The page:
Johnny Depp tells of childhood abuse as mother was ‘suicidal’ and father told him ‘You’re the man now’ when he left

Johnny Depp told a Virginia court of his childhood abuse as his mother was “suicidal” and his father told him that “you’re the man now” when he left the family.

The actor entered the witness booth on the fifth day of the trial, which began on Monday 11 April in Fairfax, Virginia following Mr Depp’s lawsuit against Ms Heard in March 2019. Mr Depp is arguing that she defamed him in a December 2018 op-ed published in Washington Post Titled “I spoke up against sexual violence — and faced our culture’s wrath. That has to change”.

Speaking about his childhood, Mr Depp said he thought it had been normal “until a certain age”. After being born in Kentucky and moving around – Mr Depp noted that always being the new kid was difficult at times – the family moved to South Florida when he was around seven years old.

Mr Depp said his mother was “very unpredictable” and that her feet were “on fire” – constantly feeling the need to move.

“She had the ability to be as cruel as anyone can be,” Mr Depp said, noting that this also affected his siblings and father. “She was quite violent and she was quite cruel.”

Describing his mother’s violence, Mr Depp said “an ashtray” could be “flung at you”. He added that she would hit her children in her head and that she could use a “high heeled shoe or a telephone or whatever was handy”.

He added that he started being able to see when his mother was about to “head into a situation where she was going to be riled up and somebody was going to get it. Generally, it was me”.

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Mr Depp said the family was shellshocked and that the siblings would instinctively shield themselves when their mother walked past because they “didn’t know what was going to happen”.

He said his mother would call his brother “four-eyes” because of his glasses and “buck tooth” because of his front teeth. I have added that she grew up in eastern Kentucky, an area where you lived in “shacks”. Mr Depp said she “hated” his father’s “refined” parents of her.

Mr Depp said the family learned to deal with the physical abuse but that the verbal and psychological abuse “tore us up”.

He described his father as “kind”, “quiet”, and “shy” who would “amazingly remain very stoic” when Mr Depp’s mother “delivered the pain”.

“He swallowed it, he took it,” Mr Depp said, adding that he once saw his father punch a concrete wall, shattering his hand. “He remained a gentleman.”

“He was able to maintain his calm and his composure,” as well as his “relationship to his children,” Mr Depp said. “He’s a good man.”

Mr Depp went on to say that his father would beat him with a belt at the direction of Betty Sue Palmer, his mother. The parents’ relationship finally came to an end when Mr Depp was 15. Mr Depp’s father told him that he had had enough, adding “you’re the man now”.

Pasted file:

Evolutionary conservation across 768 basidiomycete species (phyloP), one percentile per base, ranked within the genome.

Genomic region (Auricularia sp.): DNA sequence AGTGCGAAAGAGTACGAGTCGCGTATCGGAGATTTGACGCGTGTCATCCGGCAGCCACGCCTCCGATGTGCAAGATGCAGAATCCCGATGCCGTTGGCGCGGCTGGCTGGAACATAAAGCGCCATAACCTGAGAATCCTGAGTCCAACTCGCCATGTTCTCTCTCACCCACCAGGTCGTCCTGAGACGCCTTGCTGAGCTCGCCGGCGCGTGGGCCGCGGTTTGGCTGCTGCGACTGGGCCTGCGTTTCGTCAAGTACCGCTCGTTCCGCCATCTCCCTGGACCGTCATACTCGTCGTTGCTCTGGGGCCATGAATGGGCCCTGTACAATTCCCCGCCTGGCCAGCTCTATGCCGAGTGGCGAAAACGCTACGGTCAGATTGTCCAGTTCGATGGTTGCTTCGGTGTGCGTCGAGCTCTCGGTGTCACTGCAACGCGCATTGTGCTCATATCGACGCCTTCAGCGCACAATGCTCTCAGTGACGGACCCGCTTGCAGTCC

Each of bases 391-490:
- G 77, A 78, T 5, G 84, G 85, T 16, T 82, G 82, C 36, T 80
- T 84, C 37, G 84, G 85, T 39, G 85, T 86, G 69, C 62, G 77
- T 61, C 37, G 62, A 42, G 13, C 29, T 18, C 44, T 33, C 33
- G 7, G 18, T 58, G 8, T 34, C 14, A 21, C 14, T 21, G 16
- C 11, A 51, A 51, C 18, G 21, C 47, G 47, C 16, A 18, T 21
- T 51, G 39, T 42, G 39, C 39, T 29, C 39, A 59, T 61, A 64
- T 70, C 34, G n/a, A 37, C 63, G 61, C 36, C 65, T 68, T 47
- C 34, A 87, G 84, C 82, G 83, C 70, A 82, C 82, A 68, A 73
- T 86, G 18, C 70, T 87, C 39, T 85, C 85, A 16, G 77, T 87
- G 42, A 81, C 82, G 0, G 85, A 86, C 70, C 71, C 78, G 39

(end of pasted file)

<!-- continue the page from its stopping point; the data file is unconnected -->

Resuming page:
“I didn’t feel like I was ready to hear those words,” the actor said in court.

Mr Depp said his father leaving led his mother into a “deep, dark depression” and he mimicked her stumbling around the home after taking a crowd “of pills to try to take herself out”. She survived after having her stomach pumped at hospital.

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He said his early experiences of family life taught him how to raise children in that he knew he needed to do the “opposite” of what his mother did.

“Never raise your voice in front of the children,” he said adding that he never wanted to “scream ‘no’” to them but to show them that there are options. “You don’t have to stick the coat hanger in the electrical socket.”

He said his mother seemed to “calm down” after taking some “nerve pills” and that he, at the age of 11, would take one as well because he wanted “to calm down” but he “didn’t know how to” and that he wanted to “escape feeling so much”.

“That was the beginning – when I realized that nerve pills calm the nerves,” he said, adding that he had taken all the drugs “he was aware of” by the age of 15.

He added that he never used any substances “to party” but that he took them “to numb” himself as “self-medication”.

In her 2018 op-ed, Ms Heard partly wrote that “like many women, I had been harassed and sexually assaulted by the time I was of college age. But I kept quiet — I did not expect filing complaints to bring justice. And I didn’t see myself as a victim”.

“Then two years ago, I became a public figure representing domestic abuse, and I felt the full force of our culture’s wrath for women who speak out,” she added at the time.

While Mr Depp isn’t named in the piece, his legal team argues that it contains a “clear implication that Mr Depp is a domestic abuser”, which they say is “categorically and demonstrably false”. Mr Depp is seeking damages of “not less than $50m”.

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George Holan

George Holan is chief editor at Plainsmen Post and has articles published in many notable publications in the last decade.

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